By Stacy Gudas
Prior to this summer working as an Extension education intern, I hadn't realized there was such an invasive weed species in Indiana. As the daughter of a farmer, I took an interest in this issue. The ability of this weed, Palmer amaranth, to adapt at such a fast speed is alarming.
It's primarily due to its reproductive nature. Both male and female plants contribute their adaptations to the new plants, making them more resistant to herbicides and weather conditions.
Related: Palmer Amaranth Is For Real
As harvest season approached, I felt it an appropriate time to share what I learned. To further understand Palmer amaranth and what can be done to hinder its spread, I went to the North Central Co-op in Pulaski County and shadowed Austin Matterson, an agronomist who works for the co-op.
We made a trip to a heavily infested field of soybeans with Palmer amaranth, which they have been battling all season. The resistance to herbicides has been proven as no light matter, as after even four applications to the field, the plant is still able to bounce back. Even if lying horizontal, it will begin to grow stems vertically.
In the coffee shop, it is known as Palmer pigweed. In university circles, it is referred to as Palmer amaranth. Whatever you want to call it, this weed is the No. 1 weed to watch. Stay on top of your control plan with our new free report, Palmer Amaranth: Understanding the Profit Siphon in your Field.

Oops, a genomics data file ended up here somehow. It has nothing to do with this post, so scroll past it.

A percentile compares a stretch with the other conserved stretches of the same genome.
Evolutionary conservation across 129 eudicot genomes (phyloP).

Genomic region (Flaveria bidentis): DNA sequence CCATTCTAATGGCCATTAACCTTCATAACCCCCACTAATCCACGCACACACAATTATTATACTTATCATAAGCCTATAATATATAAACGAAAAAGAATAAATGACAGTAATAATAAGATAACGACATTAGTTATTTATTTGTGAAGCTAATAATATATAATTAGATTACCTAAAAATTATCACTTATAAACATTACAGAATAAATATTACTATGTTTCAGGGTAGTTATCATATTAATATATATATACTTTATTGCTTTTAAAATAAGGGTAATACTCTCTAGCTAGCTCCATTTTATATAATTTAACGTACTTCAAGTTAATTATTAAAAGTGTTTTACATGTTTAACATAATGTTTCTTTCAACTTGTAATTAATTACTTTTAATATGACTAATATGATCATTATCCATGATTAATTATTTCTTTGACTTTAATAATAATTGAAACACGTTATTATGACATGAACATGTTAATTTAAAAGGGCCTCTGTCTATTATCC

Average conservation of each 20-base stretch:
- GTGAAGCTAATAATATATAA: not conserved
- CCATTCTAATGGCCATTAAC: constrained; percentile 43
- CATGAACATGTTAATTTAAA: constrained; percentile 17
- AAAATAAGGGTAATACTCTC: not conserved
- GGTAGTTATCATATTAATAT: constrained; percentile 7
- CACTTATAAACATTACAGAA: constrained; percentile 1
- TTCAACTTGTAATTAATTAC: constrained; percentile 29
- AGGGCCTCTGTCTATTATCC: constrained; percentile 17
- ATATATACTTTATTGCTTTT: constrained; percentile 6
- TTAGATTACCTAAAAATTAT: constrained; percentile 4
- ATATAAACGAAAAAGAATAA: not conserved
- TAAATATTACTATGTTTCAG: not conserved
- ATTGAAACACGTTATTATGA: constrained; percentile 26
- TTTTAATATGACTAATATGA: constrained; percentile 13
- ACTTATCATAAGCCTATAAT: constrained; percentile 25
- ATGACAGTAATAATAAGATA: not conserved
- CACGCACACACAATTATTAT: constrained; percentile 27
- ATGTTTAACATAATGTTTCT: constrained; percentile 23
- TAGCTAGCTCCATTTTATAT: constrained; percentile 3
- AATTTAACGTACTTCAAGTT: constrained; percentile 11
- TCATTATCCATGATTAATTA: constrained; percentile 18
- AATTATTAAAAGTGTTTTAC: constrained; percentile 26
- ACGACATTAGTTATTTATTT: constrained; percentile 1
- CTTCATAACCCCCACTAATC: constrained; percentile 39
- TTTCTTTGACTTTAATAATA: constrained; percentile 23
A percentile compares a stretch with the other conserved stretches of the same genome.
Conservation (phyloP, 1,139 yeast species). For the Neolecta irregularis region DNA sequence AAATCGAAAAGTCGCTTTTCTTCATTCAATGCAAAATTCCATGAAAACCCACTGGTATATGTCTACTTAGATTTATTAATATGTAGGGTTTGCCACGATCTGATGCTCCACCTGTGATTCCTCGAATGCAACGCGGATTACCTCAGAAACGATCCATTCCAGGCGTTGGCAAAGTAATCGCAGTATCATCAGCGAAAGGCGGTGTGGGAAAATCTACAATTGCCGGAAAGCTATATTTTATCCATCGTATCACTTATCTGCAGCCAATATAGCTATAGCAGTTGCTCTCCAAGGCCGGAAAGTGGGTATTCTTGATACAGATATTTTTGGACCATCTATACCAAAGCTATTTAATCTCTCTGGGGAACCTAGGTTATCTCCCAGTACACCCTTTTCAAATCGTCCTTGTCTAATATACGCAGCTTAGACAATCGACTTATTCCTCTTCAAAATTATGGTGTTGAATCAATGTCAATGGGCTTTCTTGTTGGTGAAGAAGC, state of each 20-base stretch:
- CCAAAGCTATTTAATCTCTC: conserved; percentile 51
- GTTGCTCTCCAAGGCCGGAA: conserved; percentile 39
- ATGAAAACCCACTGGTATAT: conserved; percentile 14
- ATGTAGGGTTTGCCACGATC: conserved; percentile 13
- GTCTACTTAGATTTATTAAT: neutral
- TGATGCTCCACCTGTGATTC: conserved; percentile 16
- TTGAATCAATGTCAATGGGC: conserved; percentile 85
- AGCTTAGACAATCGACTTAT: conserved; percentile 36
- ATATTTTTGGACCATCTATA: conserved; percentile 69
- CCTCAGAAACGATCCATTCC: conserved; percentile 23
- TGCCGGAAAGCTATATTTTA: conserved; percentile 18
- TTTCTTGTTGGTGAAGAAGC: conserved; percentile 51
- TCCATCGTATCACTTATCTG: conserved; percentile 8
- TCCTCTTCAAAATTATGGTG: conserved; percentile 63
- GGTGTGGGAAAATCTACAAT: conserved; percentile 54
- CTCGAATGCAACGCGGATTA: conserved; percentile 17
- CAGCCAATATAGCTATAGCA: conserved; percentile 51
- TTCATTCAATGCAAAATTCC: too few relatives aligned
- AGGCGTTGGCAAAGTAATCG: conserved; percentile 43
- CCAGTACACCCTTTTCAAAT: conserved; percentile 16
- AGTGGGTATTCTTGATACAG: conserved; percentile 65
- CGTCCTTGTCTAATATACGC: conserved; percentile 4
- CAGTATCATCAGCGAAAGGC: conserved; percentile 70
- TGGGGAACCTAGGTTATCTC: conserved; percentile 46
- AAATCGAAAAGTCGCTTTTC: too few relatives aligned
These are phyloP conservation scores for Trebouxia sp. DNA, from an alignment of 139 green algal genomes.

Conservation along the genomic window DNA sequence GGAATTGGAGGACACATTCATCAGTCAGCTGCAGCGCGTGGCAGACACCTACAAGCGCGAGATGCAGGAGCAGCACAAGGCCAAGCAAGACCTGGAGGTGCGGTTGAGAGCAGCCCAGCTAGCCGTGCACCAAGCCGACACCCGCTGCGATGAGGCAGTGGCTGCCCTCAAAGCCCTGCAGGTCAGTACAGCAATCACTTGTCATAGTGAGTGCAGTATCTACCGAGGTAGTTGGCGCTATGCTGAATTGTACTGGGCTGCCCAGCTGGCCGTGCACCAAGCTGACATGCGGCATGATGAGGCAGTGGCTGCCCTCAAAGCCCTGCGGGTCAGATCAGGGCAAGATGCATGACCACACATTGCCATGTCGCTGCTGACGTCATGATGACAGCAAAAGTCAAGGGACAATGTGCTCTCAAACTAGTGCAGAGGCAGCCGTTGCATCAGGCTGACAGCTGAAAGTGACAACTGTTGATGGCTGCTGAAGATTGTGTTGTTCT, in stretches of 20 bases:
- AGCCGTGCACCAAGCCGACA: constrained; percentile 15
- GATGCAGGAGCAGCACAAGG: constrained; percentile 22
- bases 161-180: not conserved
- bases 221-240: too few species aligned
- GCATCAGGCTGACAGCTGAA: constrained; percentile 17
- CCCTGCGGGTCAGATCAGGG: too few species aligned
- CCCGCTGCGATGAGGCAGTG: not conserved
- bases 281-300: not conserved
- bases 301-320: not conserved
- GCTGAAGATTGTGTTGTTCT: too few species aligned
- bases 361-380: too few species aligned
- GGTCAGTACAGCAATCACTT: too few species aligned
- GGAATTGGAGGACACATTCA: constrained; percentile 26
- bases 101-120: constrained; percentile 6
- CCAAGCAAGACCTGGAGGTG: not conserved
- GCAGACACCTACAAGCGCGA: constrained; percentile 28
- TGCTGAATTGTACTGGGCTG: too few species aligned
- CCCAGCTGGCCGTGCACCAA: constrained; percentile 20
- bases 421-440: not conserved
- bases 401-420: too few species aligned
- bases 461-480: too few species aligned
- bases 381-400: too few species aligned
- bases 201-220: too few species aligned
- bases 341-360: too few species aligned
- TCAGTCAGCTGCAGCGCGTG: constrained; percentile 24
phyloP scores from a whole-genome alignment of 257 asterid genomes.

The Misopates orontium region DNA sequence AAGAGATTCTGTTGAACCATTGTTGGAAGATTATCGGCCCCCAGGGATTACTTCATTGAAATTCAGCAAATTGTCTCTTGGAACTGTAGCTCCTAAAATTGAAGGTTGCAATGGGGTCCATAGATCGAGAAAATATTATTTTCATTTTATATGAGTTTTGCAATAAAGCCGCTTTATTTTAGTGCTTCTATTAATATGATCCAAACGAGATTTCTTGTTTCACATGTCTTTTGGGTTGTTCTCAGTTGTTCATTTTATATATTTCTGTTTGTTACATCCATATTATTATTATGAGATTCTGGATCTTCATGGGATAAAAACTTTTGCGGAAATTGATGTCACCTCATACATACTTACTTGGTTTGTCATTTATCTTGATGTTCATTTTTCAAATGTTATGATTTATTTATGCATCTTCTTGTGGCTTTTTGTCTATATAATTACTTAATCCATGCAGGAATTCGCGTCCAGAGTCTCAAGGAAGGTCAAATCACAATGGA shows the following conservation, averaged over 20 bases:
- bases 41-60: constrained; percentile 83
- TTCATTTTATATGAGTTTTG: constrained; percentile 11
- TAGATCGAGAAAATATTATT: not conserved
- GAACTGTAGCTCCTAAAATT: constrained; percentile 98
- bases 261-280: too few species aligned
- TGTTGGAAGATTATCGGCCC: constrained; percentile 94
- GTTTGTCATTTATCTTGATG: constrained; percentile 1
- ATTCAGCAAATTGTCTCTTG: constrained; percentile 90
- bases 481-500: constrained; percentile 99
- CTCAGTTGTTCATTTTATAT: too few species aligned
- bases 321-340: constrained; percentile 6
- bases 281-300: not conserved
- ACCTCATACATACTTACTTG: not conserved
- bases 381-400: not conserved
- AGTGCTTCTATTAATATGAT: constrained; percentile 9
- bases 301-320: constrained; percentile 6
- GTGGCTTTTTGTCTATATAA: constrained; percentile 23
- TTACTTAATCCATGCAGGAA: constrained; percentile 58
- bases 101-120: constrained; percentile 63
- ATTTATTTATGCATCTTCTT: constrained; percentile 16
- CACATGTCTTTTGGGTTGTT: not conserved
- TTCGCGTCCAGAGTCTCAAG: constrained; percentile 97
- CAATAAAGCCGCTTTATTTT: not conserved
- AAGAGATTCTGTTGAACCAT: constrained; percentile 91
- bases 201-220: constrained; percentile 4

As we walked through the infested soybean field, Matterson pointed out treated plants.
Palmer amaranth has the ability to produce 1.2 million seeds on just one plant. To provide a comparison to how overruling this weed is, Matterson did a quick calculation of corn to Palmer Amaranth seeds.
It takes about 1,875 corn plants in standard production to meet the seed capacity of just one Palmer Amaranth plant. In other words, one Palmer amaranth plant, given plenty of room to grow, could produce as many 'babies' potentially as 1,875 corn plants.
That's a lot of potential new Palmer amaranth plants for next season.
Stacy Gudas is in the Purdue University Ag Communications capstone class